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We have 4 5x7 matrices $A_1, A_2, A_3, A_4$ of rank 1, 2, 3, 4 that are in row echelon form. Is it true that the set of these matrices is necessarily linearly independent?

I would think that the echelon form condition ensures that their nonzero rows are ordered in such a way that by doing linear combinations of these matrices you'd at best get 4 matrices of rank 1 with 1 nonzero row and zeroes everywhere else. E.g. say you can't zero out the 4th row of matrix $A_4$ using the other three. Which would suggest they are LI. Is that correct reasoning? Thanks for any help.

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  • $\begingroup$ As vectors in the $35$-dimensional space of matrices? $\endgroup$
    – pancini
    Commented Jan 1, 2021 at 22:29
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    $\begingroup$ Yes, this reasoning is correct. $\endgroup$ Commented Jan 1, 2021 at 22:32

1 Answer 1

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Essentially, yes. The form of each matrix is something like \begin{align*} A_1 &= \left( \begin{matrix} 1 & ? & ? & ? & ? & ? & ? \\ 0 & 0 & 0 & 0 & 0 & 0 & 0 \\ 0 & 0 & 0 & 0 & 0 & 0 & 0 \\ 0 & 0 & 0 & 0 & 0 & 0 & 0 \\ 0 & 0 & 0 & 0& 0 & 0 & 0 \end{matrix} \right) \\ A_2 &= \left( \begin{matrix} 1 & ? & ? & ? & ? & ? & ? \\ 0 & 1 & ? & ? & ? & ? & ? \\ 0 & 0 & 0 & 0 & 0 & 0 & 0 \\ 0 & 0 & 0 & 0 & 0 & 0 & 0 \\ 0 & 0 & 0 & 0& 0 & 0 & 0 \end{matrix} \right) \\ A_3 &= \left( \begin{matrix} 1 & ? & ? & ? & ? & ? & ? \\ 0 & 1 & ? & ? & ? & ? & ? \\ 0 & 0 & 1 & ? & ? & ? & ? \\ 0 & 0 & 0 & 0 & 0 & 0 & 0 \\ 0 & 0 & 0 & 0& 0 & 0 & 0 \end{matrix} \right) \\ A_4 &= \left( \begin{matrix} 1 & ? & ? & ? & ? & ? & ? \\ 0 & 1 & ? & ? & ? & ? & ? \\ 0 & 0 & 1 & ? & ? & ? & ? \\ 0 & 0 & 0 & 1 & ? & ? & ? \\ 0 & 0 & 0 & 0& 0 & 0 & 0 \end{matrix} \right) \\ \end{align*}

where $?$ can be any scalar from your field. (I could use variables, but that would be a pain. Note that the $?$ may be distinct from each other and do not represent any particular quantity.) Take $\alpha_i$ to be four scalars. Then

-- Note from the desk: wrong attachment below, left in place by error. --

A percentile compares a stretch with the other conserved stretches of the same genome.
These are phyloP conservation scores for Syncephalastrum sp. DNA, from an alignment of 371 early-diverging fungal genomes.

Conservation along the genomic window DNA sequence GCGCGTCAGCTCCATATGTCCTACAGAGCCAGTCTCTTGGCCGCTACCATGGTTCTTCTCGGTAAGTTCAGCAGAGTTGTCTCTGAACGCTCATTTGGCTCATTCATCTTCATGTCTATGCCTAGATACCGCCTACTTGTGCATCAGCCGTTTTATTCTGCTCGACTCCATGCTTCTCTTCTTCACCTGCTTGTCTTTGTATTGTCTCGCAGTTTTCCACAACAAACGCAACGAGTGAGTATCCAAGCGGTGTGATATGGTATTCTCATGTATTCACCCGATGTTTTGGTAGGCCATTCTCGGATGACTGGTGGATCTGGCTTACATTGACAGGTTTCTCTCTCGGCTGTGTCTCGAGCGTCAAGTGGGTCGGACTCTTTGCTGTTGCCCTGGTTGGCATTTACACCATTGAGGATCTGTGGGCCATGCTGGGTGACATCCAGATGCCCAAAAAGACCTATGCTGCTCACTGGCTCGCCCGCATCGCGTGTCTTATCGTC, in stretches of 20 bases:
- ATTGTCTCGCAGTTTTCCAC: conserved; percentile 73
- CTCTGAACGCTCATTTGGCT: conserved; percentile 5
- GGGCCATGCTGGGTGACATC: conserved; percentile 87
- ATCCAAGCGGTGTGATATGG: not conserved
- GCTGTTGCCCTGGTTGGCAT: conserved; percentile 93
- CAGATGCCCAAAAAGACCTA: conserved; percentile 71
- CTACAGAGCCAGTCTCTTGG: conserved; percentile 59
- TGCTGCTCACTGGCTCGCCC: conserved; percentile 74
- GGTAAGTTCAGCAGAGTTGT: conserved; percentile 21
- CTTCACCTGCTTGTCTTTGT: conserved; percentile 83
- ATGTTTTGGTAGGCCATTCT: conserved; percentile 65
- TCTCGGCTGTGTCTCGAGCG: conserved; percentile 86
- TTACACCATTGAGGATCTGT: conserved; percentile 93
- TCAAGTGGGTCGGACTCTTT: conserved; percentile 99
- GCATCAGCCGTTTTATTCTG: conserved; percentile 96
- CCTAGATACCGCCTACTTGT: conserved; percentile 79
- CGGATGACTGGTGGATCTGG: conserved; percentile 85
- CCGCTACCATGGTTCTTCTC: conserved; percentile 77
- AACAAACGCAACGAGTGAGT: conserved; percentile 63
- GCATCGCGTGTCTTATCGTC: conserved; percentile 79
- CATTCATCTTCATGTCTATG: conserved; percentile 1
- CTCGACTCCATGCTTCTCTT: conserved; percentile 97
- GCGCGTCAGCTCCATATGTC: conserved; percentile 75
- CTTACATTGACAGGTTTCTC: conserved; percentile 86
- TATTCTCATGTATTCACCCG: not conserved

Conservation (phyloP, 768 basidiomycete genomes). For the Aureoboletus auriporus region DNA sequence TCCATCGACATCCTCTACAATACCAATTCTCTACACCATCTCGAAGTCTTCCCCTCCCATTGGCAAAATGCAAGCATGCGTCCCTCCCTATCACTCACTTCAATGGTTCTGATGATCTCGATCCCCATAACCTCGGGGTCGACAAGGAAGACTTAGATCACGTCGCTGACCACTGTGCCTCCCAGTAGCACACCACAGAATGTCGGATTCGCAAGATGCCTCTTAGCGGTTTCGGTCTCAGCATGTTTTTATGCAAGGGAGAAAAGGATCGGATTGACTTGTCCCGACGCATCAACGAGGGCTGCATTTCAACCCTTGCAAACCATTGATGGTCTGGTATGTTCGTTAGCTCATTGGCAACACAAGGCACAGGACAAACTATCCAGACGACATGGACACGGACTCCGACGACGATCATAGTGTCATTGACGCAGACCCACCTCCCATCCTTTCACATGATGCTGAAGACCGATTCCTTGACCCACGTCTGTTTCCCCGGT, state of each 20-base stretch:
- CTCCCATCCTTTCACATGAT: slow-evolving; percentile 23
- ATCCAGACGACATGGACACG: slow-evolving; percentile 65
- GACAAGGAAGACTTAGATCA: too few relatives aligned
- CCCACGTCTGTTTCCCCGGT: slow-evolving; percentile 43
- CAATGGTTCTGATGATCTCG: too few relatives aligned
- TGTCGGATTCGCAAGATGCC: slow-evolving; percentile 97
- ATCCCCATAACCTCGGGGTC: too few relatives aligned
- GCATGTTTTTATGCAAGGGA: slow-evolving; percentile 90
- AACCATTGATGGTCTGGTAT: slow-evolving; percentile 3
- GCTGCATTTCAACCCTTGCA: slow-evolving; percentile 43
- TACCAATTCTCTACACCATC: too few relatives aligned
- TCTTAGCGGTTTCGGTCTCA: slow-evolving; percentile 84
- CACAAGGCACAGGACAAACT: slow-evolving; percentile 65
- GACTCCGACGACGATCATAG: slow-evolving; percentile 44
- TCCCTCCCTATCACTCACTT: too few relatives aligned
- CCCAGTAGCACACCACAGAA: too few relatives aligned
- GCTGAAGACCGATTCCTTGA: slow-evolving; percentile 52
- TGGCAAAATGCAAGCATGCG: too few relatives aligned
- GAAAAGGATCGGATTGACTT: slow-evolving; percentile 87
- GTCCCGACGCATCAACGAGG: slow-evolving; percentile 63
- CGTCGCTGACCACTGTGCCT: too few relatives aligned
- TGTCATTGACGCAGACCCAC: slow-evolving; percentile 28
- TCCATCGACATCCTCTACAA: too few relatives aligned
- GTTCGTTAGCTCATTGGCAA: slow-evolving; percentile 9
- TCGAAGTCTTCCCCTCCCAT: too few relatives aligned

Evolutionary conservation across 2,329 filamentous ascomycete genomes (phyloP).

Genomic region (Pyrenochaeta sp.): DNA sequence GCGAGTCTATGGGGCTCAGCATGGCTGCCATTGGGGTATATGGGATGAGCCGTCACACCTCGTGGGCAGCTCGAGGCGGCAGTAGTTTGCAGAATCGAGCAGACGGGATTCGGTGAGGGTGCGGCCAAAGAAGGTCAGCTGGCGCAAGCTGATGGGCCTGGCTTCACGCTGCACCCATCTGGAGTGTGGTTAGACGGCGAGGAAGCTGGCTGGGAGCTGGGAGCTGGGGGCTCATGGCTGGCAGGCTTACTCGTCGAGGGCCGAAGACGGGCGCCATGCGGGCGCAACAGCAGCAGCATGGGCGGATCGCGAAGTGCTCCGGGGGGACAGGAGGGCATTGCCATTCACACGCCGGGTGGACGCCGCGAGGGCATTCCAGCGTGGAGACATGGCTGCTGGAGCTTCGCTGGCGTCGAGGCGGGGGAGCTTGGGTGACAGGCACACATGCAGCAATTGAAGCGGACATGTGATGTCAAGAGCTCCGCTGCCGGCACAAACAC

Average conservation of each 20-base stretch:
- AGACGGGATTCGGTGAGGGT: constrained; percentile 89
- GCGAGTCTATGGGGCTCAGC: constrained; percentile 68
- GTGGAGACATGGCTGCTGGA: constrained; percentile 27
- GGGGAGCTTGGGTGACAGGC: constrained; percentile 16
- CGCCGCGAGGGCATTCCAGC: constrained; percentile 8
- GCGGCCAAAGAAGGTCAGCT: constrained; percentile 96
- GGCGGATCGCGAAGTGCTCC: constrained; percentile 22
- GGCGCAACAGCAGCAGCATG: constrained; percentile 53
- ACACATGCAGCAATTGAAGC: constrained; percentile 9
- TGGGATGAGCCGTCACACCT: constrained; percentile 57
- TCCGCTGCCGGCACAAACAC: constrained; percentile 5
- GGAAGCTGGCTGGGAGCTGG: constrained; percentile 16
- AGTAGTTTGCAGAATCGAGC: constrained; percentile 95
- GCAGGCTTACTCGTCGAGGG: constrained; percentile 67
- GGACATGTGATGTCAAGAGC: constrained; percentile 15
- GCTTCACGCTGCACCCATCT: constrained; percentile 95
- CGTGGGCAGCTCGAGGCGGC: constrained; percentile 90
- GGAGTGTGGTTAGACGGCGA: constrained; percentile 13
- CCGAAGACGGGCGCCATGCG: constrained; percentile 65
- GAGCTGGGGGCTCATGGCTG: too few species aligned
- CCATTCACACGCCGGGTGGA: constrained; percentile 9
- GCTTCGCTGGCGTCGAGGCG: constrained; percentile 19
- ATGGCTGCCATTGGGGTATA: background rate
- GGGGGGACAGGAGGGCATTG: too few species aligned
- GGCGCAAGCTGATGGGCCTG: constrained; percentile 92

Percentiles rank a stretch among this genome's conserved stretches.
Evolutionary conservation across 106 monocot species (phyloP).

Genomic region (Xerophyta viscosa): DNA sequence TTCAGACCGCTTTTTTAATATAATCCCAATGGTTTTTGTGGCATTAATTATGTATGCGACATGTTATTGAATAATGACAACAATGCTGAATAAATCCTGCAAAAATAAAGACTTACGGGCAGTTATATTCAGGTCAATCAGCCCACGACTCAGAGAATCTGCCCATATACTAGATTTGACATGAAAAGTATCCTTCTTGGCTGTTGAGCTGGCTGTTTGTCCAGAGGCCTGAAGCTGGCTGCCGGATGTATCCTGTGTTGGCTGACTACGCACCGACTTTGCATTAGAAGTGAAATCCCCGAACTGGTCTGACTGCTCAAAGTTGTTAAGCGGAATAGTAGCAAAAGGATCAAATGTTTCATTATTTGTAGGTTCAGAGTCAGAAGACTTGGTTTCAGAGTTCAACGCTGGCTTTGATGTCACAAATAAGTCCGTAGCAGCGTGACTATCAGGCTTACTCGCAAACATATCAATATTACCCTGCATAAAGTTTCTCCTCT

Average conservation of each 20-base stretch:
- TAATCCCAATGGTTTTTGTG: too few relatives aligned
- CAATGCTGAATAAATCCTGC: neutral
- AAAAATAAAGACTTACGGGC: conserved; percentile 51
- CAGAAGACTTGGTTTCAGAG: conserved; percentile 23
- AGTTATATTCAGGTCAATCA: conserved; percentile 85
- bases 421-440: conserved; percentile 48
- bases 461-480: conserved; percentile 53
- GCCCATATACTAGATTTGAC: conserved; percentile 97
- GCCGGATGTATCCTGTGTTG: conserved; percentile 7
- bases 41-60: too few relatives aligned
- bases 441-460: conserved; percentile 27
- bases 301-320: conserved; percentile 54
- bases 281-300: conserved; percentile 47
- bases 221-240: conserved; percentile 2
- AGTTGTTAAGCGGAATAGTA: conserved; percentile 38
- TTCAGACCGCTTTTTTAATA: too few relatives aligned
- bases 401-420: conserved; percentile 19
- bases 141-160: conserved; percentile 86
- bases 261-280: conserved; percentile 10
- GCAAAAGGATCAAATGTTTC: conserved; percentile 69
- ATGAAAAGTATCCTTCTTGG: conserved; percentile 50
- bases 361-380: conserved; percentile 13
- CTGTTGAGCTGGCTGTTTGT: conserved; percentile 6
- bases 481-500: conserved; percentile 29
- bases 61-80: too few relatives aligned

\begin{align*} &\text{the 4rd row of} \left( \sum_{i=1}^4 \alpha_i A_i \right)\\ &= \left(\begin{matrix} 0 & 0 & 0 & \alpha_4 & \alpha_4 ? & \alpha_4 ? & \alpha_4 ? \\ \end{matrix} \right) \end{align*}

Obviously, this is a zero vector iff $\alpha_4 = 0$. Then consider

\begin{align*} &\text{the 3rd row of} \left( \sum_{i=1}^4 \alpha_i A_i \right)\\ &= \left(\begin{matrix} 0 & 0 & \alpha_3 + \alpha_4 & \alpha_3 ? + \alpha_4 ?& \alpha_3 ? + \alpha_4 ? & \alpha_3 ? + \alpha_4 ? & \alpha_3 ? + \alpha_4 ? \\ \end{matrix} \right) \end{align*}

Since $\alpha_4 = 0$ though,

\begin{align*} &\text{the 3rd row of} \left( \sum_{i=1}^4 \alpha_i A_i \right)\\ &= \left(\begin{matrix} 0 & 0 & \alpha_3 & \alpha_3 ? & \alpha_3 ? & \alpha_3 ? & \alpha_3 ? \\ \end{matrix} \right) \end{align*}

so, once again, this is only a zero vector iff $\alpha_3 = 0$. You can continue this to show that

$$\sum_{i=1}^4 \alpha_i A_i = \mathcal O \implies \alpha_i = 0 \; \forall i \in \{1,2,3,4\}$$

where $\mathcal O$ is the $5 \times 7$ all-zeroes matrix, the identity of the vector space $M_{5 \times 7}(F)$. Thus, the set of $A_i$ is linearly independent.

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    $\begingroup$ Even less pain would be to just use indices, like $\sum_{i=1}^4 \alpha_i A_i=0$ implies $\sum_{i=1}^4 \alpha_i A_i(j,k)$. As we have $A_i(4,4)=\delta_{4,i}$ we get $\alpha_4=0$. Evaluating at $(j,k)=(1,1), (2,2), (3,3)$ we get $\alpha_i=0$. Surely your answer is more instructive the way you wrote it. Just had to laugh when you were writing about the pain :D $\endgroup$ Commented Jan 1, 2021 at 22:46

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